Winklevoss Author Sells New Book About the Twins Entitled ‘Bitcoin Billionaires’
After penning the book which inspired “The Social Network,” you may have expected Ben Mezrich’s Winklevoss interest to have waned. However, he recently wrote a new book detailing their adventures in Bitcoin, which will be available next spring.
You’ve all heard the story of how the ‘evil’ automaton Mark Zuckerberg co-opted Facebook from the heroic Winklevoss brothers, who really invented it.
The subsequent, and highly publicized, lawsuit led to a settlement of $65 million for our third-favorite twins. The lawsuit later became the subject of Mezrich’s book “The Accidental Billionaires”.
It also pre-empted the Winklevoss’ discovery of Bitcoin. Mezrich’s new book “Bitcoin Billionaires,” tells that story. It seems like billionaires and Winklevii are twin obsessions of Mr. Mezrich. UK publisher Little, Brown has just picked up the title.
Licking their Wounds
We join the story with the brothers planning to use their bumper payout to set up a venture capital fund in Silicon Valley. Whilst there, a questionable character convinced them to forget about the ‘now mainstream’ Facebook. If they wanted to be true disruptors, they needed to buy into the new concept of cryptocurrency.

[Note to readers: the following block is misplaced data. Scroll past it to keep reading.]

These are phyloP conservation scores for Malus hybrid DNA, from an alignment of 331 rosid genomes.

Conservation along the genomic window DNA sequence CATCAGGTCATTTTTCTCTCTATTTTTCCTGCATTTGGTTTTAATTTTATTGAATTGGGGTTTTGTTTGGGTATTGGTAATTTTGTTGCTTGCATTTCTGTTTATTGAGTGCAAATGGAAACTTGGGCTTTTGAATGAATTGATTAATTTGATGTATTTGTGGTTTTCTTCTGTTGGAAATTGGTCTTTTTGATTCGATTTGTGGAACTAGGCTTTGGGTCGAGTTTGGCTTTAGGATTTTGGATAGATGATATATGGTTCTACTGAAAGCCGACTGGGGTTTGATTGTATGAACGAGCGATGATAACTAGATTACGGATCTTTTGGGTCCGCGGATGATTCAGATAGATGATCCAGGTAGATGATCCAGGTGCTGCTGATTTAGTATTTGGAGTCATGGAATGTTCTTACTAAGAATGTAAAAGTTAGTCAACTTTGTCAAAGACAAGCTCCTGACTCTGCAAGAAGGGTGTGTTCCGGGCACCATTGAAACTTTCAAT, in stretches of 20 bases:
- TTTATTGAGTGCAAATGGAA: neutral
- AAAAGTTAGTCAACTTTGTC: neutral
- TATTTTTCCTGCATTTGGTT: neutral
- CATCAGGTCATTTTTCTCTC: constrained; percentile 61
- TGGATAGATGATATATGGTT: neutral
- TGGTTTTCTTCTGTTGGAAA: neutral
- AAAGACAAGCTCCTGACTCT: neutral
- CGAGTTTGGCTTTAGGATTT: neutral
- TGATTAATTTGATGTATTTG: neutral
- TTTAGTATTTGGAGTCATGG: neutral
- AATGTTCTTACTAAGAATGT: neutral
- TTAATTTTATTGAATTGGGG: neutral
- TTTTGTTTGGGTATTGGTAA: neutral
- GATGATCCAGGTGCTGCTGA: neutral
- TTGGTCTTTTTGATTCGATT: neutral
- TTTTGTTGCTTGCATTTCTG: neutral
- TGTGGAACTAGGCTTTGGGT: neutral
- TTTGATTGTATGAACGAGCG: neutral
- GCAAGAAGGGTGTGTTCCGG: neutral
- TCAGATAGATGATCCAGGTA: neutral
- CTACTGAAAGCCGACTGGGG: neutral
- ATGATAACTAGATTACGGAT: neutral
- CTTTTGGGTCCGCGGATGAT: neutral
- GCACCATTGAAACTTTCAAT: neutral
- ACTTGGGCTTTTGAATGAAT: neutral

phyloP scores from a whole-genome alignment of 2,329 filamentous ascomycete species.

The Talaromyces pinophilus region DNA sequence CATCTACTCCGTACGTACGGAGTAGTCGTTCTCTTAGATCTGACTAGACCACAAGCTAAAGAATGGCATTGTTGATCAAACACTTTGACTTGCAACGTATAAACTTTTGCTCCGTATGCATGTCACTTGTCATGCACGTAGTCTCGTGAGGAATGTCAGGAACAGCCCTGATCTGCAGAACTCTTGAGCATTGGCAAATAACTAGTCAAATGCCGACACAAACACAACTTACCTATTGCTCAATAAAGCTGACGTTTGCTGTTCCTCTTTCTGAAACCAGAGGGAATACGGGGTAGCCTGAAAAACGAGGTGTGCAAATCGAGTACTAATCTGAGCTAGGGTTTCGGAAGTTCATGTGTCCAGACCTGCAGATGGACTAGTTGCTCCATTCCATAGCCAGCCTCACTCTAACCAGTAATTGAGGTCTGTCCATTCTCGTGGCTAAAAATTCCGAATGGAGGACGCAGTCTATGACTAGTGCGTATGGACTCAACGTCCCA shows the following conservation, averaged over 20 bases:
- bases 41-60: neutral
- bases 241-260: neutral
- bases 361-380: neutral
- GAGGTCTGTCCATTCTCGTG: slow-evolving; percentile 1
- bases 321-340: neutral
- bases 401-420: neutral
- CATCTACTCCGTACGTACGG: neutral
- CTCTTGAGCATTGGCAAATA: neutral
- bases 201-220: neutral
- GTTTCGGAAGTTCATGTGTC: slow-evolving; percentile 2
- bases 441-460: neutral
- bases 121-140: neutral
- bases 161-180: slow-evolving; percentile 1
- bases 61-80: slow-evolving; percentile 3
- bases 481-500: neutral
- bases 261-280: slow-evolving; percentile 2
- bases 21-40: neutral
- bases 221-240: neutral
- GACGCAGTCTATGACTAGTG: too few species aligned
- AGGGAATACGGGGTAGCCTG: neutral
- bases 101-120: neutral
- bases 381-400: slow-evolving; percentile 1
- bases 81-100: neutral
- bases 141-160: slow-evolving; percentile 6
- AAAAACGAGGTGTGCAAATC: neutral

And buy in they did. Starting when the price of Bitcoin was still just $6, they eventually invested $11 million. They now hold 1 percent of all Bitcoin in circulation. Last November when the market cap hit $100 billion dollars, this officially made them Bitcoin billionaires.
ETF vs SEC
In more recent times, their battle to receive SEC approval for their Bitcoin exchange-traded fund has been eating up column inches. It was again denied at the last hearing, although this time one of the four commissioners tweeted her dissent.
Apparently, bitcoin is not ripe enough, respectable enough, or regulated enough to be worthy of our markets. I dissent: https://t.co/gH5zXaKtmj
— Hester Peirce (@HesterPeirce) July 26, 2018
No doubt Mr. Mezrich will be holding out for a positive outcome to this ongoing saga before publication of the book, to create a compelling final chapter. Or perhaps he’s hoping this drags on and on interminably, giving him the perfect excuse to write another sequel?